But Buttigieg is only 39 years old and looks even younger, which will have many wondering, “Can this boy who was mayor of a college town really be the leader of the free world?”
- Stacey Abrams: The rising star of the Democratic Party narrowly missed her run for governor of Georgia in 2018, but she checks the same boxes as Harris in terms of race and gender. She is infinitely better than Harris on the stump and in interviews. Agree or disagree with Abrams, she is relatively authentic (unlike Harris) and has a talent for fundraising. But like Buttigieg, he lacks experience.
- Andy Beshear: As seen in Virginia earlier this month, the Democratic Party is suffering a hemorrhage of independent voters as it continues its march away from the center and towards the AOC / Squad wing of the party. Beshear won his gubernatorial race in deep red Kentucky due to moderate policies, particularly on police and crime. For example, Beshear’s budget proposes a $ 15,000 increase for state troopers and an $ 8,000 increase for dispatchers, defying calls by some Democrats to defund police.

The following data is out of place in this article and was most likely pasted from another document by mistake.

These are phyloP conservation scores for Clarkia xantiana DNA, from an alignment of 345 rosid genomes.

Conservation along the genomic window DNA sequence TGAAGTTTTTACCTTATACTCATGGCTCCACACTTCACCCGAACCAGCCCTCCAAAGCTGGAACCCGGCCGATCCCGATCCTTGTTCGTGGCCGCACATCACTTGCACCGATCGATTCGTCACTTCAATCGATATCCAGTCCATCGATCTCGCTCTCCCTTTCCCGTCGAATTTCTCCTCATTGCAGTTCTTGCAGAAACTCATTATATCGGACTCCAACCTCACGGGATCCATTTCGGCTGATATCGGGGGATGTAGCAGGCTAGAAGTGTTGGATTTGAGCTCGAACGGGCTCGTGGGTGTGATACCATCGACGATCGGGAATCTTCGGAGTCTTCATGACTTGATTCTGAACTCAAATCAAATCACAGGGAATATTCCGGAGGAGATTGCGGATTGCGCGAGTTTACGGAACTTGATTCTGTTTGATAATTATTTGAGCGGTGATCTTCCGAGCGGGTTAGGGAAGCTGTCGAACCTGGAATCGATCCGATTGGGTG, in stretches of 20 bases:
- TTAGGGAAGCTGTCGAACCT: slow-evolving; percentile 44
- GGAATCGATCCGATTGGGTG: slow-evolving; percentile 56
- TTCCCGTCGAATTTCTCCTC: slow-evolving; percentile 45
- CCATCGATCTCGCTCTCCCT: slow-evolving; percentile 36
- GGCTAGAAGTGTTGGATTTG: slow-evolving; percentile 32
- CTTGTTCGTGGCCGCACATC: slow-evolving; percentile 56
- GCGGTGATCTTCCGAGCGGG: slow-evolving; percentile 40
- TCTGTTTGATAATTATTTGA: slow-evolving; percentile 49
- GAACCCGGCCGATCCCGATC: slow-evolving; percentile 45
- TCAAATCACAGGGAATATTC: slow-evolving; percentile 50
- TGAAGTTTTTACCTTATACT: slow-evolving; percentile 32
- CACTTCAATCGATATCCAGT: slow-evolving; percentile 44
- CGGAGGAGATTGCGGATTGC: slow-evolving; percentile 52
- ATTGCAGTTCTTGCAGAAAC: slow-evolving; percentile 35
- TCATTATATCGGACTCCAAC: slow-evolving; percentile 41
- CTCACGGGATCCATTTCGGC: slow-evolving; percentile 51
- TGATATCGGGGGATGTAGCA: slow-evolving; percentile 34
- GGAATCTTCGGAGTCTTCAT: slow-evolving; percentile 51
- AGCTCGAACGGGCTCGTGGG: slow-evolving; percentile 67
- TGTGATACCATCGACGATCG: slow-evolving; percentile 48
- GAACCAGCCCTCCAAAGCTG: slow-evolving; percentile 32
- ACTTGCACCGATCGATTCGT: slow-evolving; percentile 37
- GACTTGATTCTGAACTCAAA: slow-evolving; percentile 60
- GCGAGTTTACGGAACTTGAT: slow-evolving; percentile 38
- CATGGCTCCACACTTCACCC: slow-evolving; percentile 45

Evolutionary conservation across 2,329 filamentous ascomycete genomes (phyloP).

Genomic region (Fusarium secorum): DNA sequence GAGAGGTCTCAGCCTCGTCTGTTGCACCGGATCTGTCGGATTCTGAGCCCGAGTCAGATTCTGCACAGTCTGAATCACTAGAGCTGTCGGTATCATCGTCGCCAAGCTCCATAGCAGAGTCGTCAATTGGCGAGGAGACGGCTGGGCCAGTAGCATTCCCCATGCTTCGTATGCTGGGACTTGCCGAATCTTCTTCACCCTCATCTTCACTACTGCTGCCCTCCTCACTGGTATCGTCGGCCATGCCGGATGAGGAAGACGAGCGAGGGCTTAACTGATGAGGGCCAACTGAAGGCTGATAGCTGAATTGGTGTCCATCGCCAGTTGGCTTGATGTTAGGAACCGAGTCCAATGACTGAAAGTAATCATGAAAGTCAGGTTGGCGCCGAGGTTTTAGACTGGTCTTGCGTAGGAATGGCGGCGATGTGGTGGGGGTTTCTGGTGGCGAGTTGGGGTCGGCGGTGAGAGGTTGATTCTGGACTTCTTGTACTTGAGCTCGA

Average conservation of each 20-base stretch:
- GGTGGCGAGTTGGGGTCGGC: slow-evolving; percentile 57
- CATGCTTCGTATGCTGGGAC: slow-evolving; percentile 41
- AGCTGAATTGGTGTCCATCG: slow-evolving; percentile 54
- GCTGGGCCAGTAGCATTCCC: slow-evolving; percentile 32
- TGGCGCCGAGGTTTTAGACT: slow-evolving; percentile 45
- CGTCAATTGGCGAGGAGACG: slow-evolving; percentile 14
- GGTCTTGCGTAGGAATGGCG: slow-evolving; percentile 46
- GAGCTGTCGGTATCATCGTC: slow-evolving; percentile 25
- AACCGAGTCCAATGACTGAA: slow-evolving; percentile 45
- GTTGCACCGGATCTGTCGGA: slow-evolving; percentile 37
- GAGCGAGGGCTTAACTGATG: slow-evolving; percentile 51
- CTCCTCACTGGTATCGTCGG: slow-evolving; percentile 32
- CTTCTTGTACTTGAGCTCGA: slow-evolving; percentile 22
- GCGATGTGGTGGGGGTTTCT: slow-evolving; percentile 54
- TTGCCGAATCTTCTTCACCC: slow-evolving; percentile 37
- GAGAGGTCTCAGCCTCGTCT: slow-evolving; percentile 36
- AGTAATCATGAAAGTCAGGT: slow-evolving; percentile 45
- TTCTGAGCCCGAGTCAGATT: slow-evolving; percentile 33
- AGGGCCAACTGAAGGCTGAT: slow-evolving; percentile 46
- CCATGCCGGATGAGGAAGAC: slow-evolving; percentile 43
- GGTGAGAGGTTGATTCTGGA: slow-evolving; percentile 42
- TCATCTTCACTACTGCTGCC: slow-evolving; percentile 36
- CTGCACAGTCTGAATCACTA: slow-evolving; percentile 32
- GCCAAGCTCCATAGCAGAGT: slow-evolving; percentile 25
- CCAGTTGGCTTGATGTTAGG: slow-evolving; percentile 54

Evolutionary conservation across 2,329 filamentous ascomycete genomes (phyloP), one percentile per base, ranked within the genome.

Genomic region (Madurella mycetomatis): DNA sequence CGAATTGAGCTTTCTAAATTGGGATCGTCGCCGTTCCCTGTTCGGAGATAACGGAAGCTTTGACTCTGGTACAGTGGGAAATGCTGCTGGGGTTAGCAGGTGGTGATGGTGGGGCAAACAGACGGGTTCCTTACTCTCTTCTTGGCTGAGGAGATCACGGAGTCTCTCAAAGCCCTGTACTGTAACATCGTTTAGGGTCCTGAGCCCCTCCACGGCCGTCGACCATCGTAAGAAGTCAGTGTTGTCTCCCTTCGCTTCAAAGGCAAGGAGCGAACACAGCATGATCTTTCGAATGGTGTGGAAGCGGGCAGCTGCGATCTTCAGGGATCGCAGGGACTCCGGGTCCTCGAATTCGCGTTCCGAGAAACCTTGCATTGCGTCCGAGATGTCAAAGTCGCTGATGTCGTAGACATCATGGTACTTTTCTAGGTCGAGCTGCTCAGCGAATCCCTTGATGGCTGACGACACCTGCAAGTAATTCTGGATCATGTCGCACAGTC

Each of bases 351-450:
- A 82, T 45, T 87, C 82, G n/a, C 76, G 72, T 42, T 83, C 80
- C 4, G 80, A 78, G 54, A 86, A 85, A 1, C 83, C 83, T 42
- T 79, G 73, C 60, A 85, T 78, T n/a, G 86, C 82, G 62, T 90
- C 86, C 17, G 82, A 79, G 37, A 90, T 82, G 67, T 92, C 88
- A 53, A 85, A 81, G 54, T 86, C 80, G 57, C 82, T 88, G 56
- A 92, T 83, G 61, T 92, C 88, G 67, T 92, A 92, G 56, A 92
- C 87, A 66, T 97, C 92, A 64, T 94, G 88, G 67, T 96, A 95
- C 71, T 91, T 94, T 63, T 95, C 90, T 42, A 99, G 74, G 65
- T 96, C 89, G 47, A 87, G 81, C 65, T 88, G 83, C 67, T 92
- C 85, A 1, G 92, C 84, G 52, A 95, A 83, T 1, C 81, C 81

Unlike Biden, Beshear is a unifier who worked with state Democratic and Republican leaders to pass laws to appropriate funds to build better schools, expand broadband, and invest in infrastructure improvements, including clean water.
It can also point to a successful economic record: At 4.3 percent, Kentucky’s unemployment rate is well below the national average. Kentucky is also in the top 10 states in which they are found moving to.
It’s a long way to Election Day 2024 – 1,087 days to be exact. But given the uphill struggle for Democrats to stay in power, it’s never too early to start planning.
Democrats would do well to support Beshear. But given how awake the party has become, it’s hard to see a moderate white boy from a red status get the nod.
Joe Concha is a political and media columnist for The Hill.